The Way We Travel Is Changing, and That’s a Good Thing

luxury adventure travel

In the not-so-distant past, our travel aspirations were measured in Instagram likes and perfectly staged photos, which reached its peak in 2022, but this year, we’ve hit the travel refresh button after two years of border closures, and suddenly, it’s not just about striking a pose. It’s about striking up a conversation with locals, munching on street food that doesn’t require an Instagram filter, and soaking in the energy of a place like a sponge in a tropical rainstorm.

Blame it on the tech revolution if you must. With everyone and their grandmother posting travel highlights on social media, we started feeling a bit, well, basic. It was like the world had collectively decided that a neon sign and a latte art pic were the pinnacle of travel experiences. But guess what’s not basic? Rich cultural encounters and destinations like Uzbekistan.

As the world gets smaller (thanks, Internet), we’re craving more than just a scrolling session of envy-inducing pics. We want to immerse ourselves in a place, not just snap a selfie and move on.

Sean Martin, Managing Director of Asia Pacific for G Adventures, attributes this change to the lessons learned during the pandemic, emphasising the newfound appreciation for life experiences. “COVID has taught us more than anything just how much we value experiences,” he says, highlighting a departure from the mundane to a pursuit of once-in-a-lifetime moments.

With the current state of the world, there is a growing awareness that our wanderlust comes with a side of responsibility. And while we’re not willing to give up travel, we are willing to change our way, tread lightly, connect deeply, and make an effort to leave a place better than we found it. Here’s how our travel needs have changed and what we can expect to see in 2024.

luxury adventure travel
Photo: Canva

We Want Something Experiential

According to Martin, the age of showcasing luxurious accommodations as the highlight of a trip is waning. Travellers are increasingly seeking unique and Instagrammable destinations that offer a deeper connection to local cultures and nature. The shift is away from conventional tourist attractions like the Eiffel Tower, with a growing interest in off-the-beaten-path experiences, such as hiking in Uzbekistan.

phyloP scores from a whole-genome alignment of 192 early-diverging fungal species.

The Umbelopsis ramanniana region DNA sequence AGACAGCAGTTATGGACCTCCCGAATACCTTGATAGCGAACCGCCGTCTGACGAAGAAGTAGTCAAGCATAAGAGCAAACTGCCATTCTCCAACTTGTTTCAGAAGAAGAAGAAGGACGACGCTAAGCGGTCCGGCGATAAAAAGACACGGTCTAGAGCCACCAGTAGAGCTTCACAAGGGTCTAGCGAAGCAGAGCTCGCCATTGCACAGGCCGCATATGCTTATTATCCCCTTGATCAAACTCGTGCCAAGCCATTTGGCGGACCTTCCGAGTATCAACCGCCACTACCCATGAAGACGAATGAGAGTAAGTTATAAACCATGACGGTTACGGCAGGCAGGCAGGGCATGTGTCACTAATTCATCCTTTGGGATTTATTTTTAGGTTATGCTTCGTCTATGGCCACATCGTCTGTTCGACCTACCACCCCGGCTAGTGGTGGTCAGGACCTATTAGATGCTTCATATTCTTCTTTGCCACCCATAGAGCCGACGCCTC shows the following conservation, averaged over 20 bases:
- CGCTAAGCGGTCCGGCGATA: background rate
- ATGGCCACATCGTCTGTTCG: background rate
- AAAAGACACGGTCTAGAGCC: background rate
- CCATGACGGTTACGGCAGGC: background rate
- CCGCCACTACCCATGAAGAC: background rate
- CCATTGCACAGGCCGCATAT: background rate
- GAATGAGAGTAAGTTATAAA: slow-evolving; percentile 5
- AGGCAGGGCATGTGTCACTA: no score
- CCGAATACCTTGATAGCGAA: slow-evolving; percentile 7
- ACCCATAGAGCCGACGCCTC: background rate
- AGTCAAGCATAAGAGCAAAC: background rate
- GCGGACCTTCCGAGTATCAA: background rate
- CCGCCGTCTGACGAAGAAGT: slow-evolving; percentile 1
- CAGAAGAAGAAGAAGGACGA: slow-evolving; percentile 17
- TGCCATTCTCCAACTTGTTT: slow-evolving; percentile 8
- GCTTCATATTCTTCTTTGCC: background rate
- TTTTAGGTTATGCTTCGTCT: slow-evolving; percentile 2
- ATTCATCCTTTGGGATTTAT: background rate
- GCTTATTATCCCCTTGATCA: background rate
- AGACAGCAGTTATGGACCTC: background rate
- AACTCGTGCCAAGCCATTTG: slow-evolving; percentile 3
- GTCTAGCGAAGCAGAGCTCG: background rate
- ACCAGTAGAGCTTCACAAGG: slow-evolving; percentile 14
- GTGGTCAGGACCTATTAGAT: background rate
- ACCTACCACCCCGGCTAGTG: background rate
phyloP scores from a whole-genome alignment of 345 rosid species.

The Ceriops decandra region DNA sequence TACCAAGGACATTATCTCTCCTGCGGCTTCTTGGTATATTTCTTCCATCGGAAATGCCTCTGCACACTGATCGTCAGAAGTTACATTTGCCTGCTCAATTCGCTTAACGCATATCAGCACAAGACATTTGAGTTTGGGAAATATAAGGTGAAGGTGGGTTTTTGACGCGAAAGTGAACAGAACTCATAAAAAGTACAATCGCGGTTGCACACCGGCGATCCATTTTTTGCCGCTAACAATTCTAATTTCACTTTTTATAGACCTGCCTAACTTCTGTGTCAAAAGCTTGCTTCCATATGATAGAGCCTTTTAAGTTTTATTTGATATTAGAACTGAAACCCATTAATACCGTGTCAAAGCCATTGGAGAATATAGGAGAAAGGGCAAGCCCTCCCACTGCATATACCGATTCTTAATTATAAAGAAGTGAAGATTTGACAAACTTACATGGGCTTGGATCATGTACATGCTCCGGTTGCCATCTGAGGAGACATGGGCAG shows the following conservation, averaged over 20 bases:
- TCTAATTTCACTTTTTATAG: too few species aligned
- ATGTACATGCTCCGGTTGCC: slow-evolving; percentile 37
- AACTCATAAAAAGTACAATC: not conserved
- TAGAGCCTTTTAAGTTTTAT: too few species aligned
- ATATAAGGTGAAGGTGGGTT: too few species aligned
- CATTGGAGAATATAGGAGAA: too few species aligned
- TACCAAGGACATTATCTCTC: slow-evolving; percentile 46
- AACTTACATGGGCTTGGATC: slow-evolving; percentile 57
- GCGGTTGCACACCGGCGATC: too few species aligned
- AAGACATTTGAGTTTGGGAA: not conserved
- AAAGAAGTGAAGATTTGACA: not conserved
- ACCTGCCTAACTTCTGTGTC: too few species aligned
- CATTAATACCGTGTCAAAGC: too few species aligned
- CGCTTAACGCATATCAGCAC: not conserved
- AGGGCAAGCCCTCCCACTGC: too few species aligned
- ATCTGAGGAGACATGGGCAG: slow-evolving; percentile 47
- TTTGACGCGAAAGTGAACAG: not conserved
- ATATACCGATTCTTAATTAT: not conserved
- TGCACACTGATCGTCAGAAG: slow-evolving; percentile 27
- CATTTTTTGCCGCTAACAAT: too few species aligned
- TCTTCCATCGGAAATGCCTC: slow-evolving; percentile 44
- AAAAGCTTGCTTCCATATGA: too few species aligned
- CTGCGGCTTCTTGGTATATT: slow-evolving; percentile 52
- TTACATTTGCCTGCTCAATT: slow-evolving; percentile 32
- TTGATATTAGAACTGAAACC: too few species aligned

“I think wellness is obviously surging, and it’s going beyond just a traditional spa,” says Martin. “People are seeking adventure, outdoor activities that really impact their well-being.”

There’s also this notion of ‘the fear of missing out’ (FOMO), but according to Martin, what we’re really afraid of missing out on isn’t the touristy stuff that everyone’s doing. It’s the hidden gems, the local hangouts, the spots that don’t make it to the glossy travel brochures. Because let’s face it, anyone can Instagram the Eiffel Tower, but how many can claim to have stumbled upon the best croissant joint in a quaint Parisian alley?

“I think people are just looking for a lot more uniqueness in what they’re doing in that space but also, you know, real connection to local cultures.”

luxury adventure travel
Photo: Canva

The Paradox of Luxury Travel

Despite the economic challenges posed by the cost of living, Martin explains he’s seen a surge in spending on luxury travel experiences. He attributes this to prioritising experiences over material possessions, as people recognise that time is an invaluable resource.

G Adventures recently launched its newest style of travel, distilled into the Geluxe Collection, which focuses on trips that are physically active, with one-of-a-kind accommodation, elevated dining, and a heavy focus on community and culture. As Martin explains it, “It’s unlike any other program of trips currently on the market.”

The Geluxe Collection takes travellers away from big tourist attractions and turns them toward smaller attractions and communities, where Martin explains, “They need the tourism dollars more.”

“For us, the Geluxe Collection attracts a wealthier customer who wants to remain pretty active on their holiday, but also someone who wants to create a connection with local communities and give back when they travel.”

luxury adventure travel
Photo: Canva

We Want to Take More Solo Trips

Solo travel is on the rise, with individuals across all age groups opting to explore destinations independently, explains Martin. He suggests that the shift is driven by a desire for freedom, independence, and a focus on mental health.

“Solo travel does a great job in offering the feeling of freedom and independence that people are craving due to just how hectic and how scheduled our lives are now.”

However, solo travel is no longer seen as a solitary endeavour but a means to meet like-minded individuals and forge meaningful connections. “Solo travellers just want to meet new people, whether that’s locals or other tourists,” says Martin.

As mental health gains increased awareness, solo travel has become a refuge for those seeking a respite from the demands of daily life. Martin observes, “More and more people now prioritise themselves and their mental health and actually take a bit more ownership over their own lives and experience.”

Solo travel is not merely a physical journey; it’s a therapeutic challenge that encourages individuals to step out of their comfort zones. “You know, it can be seen as a really appealing challenge that offers a great way to boost confidence.” “You’re no longer waiting for that right person to travel with — instead, you’re taking that trip you’ve been dreaming of for you”

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